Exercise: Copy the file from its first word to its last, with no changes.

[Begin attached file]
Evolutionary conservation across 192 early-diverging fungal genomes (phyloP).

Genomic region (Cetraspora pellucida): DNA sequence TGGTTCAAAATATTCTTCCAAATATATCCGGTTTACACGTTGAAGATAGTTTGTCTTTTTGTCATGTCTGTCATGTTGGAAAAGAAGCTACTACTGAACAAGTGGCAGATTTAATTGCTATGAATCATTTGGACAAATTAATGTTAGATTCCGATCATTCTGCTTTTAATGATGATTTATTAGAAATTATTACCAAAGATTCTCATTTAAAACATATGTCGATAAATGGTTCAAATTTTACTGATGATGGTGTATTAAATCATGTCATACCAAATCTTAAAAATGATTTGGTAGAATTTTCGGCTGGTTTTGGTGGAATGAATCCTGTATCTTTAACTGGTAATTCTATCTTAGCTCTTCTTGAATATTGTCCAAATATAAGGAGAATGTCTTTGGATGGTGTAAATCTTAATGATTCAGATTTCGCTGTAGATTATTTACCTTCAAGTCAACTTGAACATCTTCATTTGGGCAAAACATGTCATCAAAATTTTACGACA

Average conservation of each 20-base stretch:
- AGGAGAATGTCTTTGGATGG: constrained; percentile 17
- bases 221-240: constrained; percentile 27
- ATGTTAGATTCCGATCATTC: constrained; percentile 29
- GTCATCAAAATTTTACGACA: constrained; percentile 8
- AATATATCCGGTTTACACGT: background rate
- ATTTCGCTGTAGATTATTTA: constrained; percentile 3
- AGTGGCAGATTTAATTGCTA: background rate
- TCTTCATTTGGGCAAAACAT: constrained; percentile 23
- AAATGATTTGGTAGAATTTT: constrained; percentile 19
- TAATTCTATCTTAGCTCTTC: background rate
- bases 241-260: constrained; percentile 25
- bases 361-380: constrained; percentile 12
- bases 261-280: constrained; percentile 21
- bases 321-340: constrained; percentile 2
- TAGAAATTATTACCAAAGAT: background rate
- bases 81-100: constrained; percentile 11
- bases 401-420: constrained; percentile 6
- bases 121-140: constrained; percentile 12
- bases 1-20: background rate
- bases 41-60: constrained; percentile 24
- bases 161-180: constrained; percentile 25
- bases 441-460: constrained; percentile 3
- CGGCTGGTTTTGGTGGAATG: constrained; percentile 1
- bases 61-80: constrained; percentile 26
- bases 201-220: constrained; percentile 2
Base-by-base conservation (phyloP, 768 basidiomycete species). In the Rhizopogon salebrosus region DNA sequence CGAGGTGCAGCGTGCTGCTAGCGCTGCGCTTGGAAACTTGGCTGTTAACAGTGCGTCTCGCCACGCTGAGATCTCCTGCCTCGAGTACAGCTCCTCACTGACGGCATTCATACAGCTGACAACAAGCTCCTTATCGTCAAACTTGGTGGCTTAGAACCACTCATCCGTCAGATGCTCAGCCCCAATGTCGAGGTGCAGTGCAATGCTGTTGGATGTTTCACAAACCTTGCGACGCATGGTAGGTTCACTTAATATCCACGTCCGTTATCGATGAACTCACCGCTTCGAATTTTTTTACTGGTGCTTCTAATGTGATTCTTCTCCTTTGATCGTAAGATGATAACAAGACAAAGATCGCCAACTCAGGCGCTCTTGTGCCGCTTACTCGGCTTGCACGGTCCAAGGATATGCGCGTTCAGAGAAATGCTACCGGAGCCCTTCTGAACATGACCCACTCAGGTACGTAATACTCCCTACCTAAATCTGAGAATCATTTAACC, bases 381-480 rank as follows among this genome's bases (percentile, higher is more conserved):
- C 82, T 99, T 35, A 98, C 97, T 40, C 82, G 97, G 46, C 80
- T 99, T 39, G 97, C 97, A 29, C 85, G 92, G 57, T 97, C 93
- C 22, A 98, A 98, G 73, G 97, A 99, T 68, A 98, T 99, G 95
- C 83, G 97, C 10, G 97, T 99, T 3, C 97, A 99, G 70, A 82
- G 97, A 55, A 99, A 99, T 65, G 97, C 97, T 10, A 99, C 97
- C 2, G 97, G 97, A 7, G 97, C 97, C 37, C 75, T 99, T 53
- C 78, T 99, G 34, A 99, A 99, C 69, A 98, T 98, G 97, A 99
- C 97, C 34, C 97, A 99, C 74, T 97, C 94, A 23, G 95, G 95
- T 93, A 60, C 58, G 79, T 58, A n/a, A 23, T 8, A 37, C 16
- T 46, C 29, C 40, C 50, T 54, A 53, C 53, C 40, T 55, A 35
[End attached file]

Evolutionary conservation across 192 early-diverging fungal genomes (phyloP).

Genomic region (Cetraspora pellucida): DNA sequence TGGTTCAAAATATTCTTCCAAATATATCCGGTTTACACGTTGAAGATAGTTTGTCTTTTTGTCATGTCTGTCATGTTGGAAAAGAAGCTACTACTGAACAAGTGGCAGATTTAATTGCTATGAATCATTTGGACAAATTAATGTTAGATTCCGATCATTCTGCTTTTAATGATGATTTATTAGAAATTATTACCAAAGATTCTCATTTAAAACATATGTCGATAAATGGTTCAAATTTTACTGATGATGGTGTATTAAATCATGTCATACCAAATCTTAAAAATGATTTGGTAGAATTTTCGGCTGGTTTTGGTGGAATGAATCCTGTATCTTTAACTGGTAATTCTATCTTAGCTCTTCTTGAATATTGTCCAAATATAAGGAGAATGTCTTTGGATGGTGTAAATCTTAATGATTCAGATTTCGCTGTAGATTATTTACCTTCAAGTCAACTTGAACATCTTCATTTGGGCAAAACATGTCATCAAAATTTTACGACA

Average conservation of each 20-base stretch:
- AGGAGAATGTCTTTGGATGG: constrained; percentile 17
- bases 221-240: constrained; percentile 27
- ATGTTAGATTCCGATCATTC: constrained; percentile 29
- GTCATCAAAATTTTACGACA: constrained; percentile 8
- AATATATCCGGTTTACACGT: background rate
- ATTTCGCTGTAGATTATTTA: constrained; percentile 3
- AGTGGCAGATTTAATTGCTA: background rate
- TCTTCATTTGGGCAAAACAT: constrained; percentile 23
- AAATGATTTGGTAGAATTTT: constrained; percentile 19
- TAATTCTATCTTAGCTCTTC: background rate
- bases 241-260: constrained; percentile 25
- bases 361-380: constrained; percentile 12
- bases 261-280: constrained; percentile 21
- bases 321-340: constrained; percentile 2
- TAGAAATTATTACCAAAGAT: background rate
- bases 81-100: constrained; percentile 11
- bases 401-420: constrained; percentile 6
- bases 121-140: constrained; percentile 12
- bases 1-20: background rate
- bases 41-60: constrained; percentile 24
- bases 161-180: constrained; percentile 25
- bases 441-460: constrained; percentile 3
- CGGCTGGTTTTGGTGGAATG: constrained; percentile 1
- bases 61-80: constrained; percentile 26
- bases 201-220: constrained; percentile 2
Base-by-base conservation (phyloP, 768 basidiomycete species). In the Rhizopogon salebrosus region DNA sequence CGAGGTGCAGCGTGCTGCTAGCGCTGCGCTTGGAAACTTGGCTGTTAACAGTGCGTCTCGCCACGCTGAGATCTCCTGCCTCGAGTACAGCTCCTCACTGACGGCATTCATACAGCTGACAACAAGCTCCTTATCGTCAAACTTGGTGGCTTAGAACCACTCATCCGTCAGATGCTCAGCCCCAATGTCGAGGTGCAGTGCAATGCTGTTGGATGTTTCACAAACCTTGCGACGCATGGTAGGTTCACTTAATATCCACGTCCGTTATCGATGAACTCACCGCTTCGAATTTTTTTACTGGTGCTTCTAATGTGATTCTTCTCCTTTGATCGTAAGATGATAACAAGACAAAGATCGCCAACTCAGGCGCTCTTGTGCCGCTTACTCGGCTTGCACGGTCCAAGGATATGCGCGTTCAGAGAAATGCTACCGGAGCCCTTCTGAACATGACCCACTCAGGTACGTAATACTCCCTACCTAAATCTGAGAATCATTTAACC, bases 381-480 rank as follows among this genome's bases (percentile, higher is more conserved):
- C 82, T 99, T 35, A 98, C 97, T 40, C 82, G 97, G 46, C 80
- T 99, T 39, G 97, C 97, A 29, C 85, G 92, G 57, T 97, C 93
- C 22, A 98, A 98, G 73, G 97, A 99, T 68, A 98, T 99, G 95
- C 83, G 97, C 10, G 97, T 99, T 3, C 97, A 99, G 70, A 82
- G 97, A 55, A 99, A 99, T 65, G 97, C 97, T 10, A 99, C 97
- C 2, G 97, G 97, A 7, G 97, C 97, C 37, C 75, T 99, T 53
- C 78, T 99, G 34, A 99, A 99, C 69, A 98, T 98, G 97, A 99
- C 97, C 34, C 97, A 99, C 74, T 97, C 94, A 23, G 95, G 95
- T 93, A 60, C 58, G 79, T 58, A n/a, A 23, T 8, A 37, C 16
- T 46, C 29, C 40, C 50, T 54, A 53, C 53, C 40, T 55, A 35